Wednesday, November 21, 2012

How big is IPv6?

IPv6 uses 128-bit addressing allowing 2128 addresses.

Analogy 1: Size based analogy

Say 1 IP address is equivalent to 1 picometer ( 10-12 meter = 0.000000000001 meter )
IPv4 is the size of an ant:  232 picometer = 4.29mm  
IPv6 is ridiculously large: (2128) picometers = 35 Billion light years
Note: 1 light year = 9.4605284 × 1012 kilometers = 5.87849981 × 1012 miles

Analogy 2: Weight based analogy
Say 1 speck of dust weighs 1 microgram
Mass of the Earth = 5.98 x 1027 grams = 5.98 x 1033 microgram

Say Earth is made up of the dust particles

Total amount of the dust particles in Earth = 5.98 x 1033 which is equivalent to 2112

Total number of IPv6 Addresses: 2128

IPv6 address space is good enough to assign an IP address to each dust particles in  2(128-112)=216= 65536 planets the size of the earth.

IPv6 address space allocation looks wasteful but it is so beautiful that you don't have to worry about conserving IP addresses any more as you can get ridiculously huge amount of address space. Now you can focus more on managing network rather than managing network address space itself. With that being said, proper IPv6 address planning is crucial otherwise it can get ugly and become a nightmare.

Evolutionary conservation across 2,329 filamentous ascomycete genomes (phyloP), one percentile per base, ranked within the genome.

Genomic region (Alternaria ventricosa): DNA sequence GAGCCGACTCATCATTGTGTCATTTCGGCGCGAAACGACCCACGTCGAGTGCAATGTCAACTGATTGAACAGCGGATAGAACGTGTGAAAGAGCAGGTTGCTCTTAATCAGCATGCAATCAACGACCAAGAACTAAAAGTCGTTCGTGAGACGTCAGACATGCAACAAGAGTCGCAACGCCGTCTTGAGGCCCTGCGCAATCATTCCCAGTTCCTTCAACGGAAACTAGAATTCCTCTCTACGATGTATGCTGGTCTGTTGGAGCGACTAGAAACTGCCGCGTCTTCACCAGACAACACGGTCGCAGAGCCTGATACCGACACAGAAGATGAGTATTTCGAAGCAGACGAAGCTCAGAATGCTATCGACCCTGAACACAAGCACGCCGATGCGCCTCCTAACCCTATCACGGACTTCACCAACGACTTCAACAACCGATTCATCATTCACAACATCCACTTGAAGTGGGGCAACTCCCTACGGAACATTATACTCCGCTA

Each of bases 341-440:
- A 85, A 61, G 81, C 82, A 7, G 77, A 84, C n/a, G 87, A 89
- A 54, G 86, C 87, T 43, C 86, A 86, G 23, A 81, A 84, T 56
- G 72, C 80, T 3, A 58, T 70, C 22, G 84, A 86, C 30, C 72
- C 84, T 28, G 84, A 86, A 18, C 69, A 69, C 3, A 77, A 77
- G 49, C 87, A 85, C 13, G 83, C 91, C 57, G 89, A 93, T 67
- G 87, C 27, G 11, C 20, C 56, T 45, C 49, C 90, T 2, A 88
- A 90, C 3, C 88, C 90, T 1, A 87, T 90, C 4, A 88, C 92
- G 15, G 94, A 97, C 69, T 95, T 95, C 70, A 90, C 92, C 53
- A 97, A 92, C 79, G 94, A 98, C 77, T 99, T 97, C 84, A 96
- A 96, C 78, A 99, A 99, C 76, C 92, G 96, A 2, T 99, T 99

Wise principle to follow while doing IPv6 Address planning: Forget about IPv4 thinking, like address conservation, subnets, legacy class concepts, subnet masks (simply remember how to use CIDR style notation), etc. 

IPv6 is 128 bits. Make life simple. Break it into two 64 bits. First 64 bits for network and second 64 bits for interface.You can break first 64 network bits into Global Unicast Prefix(48 bits) and Subnet(64 minus 48 = 16 bits).

More yet to come...